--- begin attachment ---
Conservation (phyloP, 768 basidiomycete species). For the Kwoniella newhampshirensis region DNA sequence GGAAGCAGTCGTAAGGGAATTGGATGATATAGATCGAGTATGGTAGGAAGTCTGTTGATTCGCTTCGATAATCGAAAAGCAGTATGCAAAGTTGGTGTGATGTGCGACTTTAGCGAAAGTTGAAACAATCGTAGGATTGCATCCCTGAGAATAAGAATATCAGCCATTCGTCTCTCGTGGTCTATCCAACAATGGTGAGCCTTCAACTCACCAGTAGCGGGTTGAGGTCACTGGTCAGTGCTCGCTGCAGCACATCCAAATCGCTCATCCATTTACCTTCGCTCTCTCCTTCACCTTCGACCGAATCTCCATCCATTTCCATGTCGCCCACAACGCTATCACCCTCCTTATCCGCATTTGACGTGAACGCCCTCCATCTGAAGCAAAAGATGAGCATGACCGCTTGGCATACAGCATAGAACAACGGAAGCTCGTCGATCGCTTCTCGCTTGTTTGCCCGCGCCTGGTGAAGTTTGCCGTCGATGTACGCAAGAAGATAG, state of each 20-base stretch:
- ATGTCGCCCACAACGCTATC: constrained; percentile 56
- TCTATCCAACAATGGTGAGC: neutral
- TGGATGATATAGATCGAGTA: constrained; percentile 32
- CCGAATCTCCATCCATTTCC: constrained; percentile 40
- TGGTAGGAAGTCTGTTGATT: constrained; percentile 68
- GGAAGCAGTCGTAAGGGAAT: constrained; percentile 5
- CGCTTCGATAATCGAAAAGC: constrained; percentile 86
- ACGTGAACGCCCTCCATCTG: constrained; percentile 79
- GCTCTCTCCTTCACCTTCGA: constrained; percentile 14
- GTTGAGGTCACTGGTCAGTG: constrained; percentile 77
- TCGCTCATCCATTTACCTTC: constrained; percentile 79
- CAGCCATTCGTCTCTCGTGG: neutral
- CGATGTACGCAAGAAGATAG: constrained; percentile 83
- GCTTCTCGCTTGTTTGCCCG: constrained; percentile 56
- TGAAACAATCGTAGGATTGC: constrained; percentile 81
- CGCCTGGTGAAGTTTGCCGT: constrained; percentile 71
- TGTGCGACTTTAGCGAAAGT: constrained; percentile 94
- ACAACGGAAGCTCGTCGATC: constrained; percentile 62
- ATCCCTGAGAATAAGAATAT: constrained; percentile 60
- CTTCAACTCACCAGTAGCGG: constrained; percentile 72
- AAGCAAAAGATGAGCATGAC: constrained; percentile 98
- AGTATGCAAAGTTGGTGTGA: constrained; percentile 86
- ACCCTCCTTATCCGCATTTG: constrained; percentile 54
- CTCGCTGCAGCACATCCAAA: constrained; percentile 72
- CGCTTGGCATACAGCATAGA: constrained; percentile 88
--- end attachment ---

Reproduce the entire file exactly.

Conservation (phyloP, 768 basidiomycete species). For the Kwoniella newhampshirensis region DNA sequence GGAAGCAGTCGTAAGGGAATTGGATGATATAGATCGAGTATGGTAGGAAGTCTGTTGATTCGCTTCGATAATCGAAAAGCAGTATGCAAAGTTGGTGTGATGTGCGACTTTAGCGAAAGTTGAAACAATCGTAGGATTGCATCCCTGAGAATAAGAATATCAGCCATTCGTCTCTCGTGGTCTATCCAACAATGGTGAGCCTTCAACTCACCAGTAGCGGGTTGAGGTCACTGGTCAGTGCTCGCTGCAGCACATCCAAATCGCTCATCCATTTACCTTCGCTCTCTCCTTCACCTTCGACCGAATCTCCATCCATTTCCATGTCGCCCACAACGCTATCACCCTCCTTATCCGCATTTGACGTGAACGCCCTCCATCTGAAGCAAAAGATGAGCATGACCGCTTGGCATACAGCATAGAACAACGGAAGCTCGTCGATCGCTTCTCGCTTGTTTGCCCGCGCCTGGTGAAGTTTGCCGTCGATGTACGCAAGAAGATAG, state of each 20-base stretch:
- ATGTCGCCCACAACGCTATC: constrained; percentile 56
- TCTATCCAACAATGGTGAGC: neutral
- TGGATGATATAGATCGAGTA: constrained; percentile 32
- CCGAATCTCCATCCATTTCC: constrained; percentile 40
- TGGTAGGAAGTCTGTTGATT: constrained; percentile 68
- GGAAGCAGTCGTAAGGGAAT: constrained; percentile 5
- CGCTTCGATAATCGAAAAGC: constrained; percentile 86
- ACGTGAACGCCCTCCATCTG: constrained; percentile 79
- GCTCTCTCCTTCACCTTCGA: constrained; percentile 14
- GTTGAGGTCACTGGTCAGTG: constrained; percentile 77
- TCGCTCATCCATTTACCTTC: constrained; percentile 79
- CAGCCATTCGTCTCTCGTGG: neutral
- CGATGTACGCAAGAAGATAG: constrained; percentile 83
- GCTTCTCGCTTGTTTGCCCG: constrained; percentile 56
- TGAAACAATCGTAGGATTGC: constrained; percentile 81
- CGCCTGGTGAAGTTTGCCGT: constrained; percentile 71
- TGTGCGACTTTAGCGAAAGT: constrained; percentile 94
- ACAACGGAAGCTCGTCGATC: constrained; percentile 62
- ATCCCTGAGAATAAGAATAT: constrained; percentile 60
- CTTCAACTCACCAGTAGCGG: constrained; percentile 72
- AAGCAAAAGATGAGCATGAC: constrained; percentile 98
- AGTATGCAAAGTTGGTGTGA: constrained; percentile 86
- ACCCTCCTTATCCGCATTTG: constrained; percentile 54
- CTCGCTGCAGCACATCCAAA: constrained; percentile 72
- CGCTTGGCATACAGCATAGA: constrained; percentile 88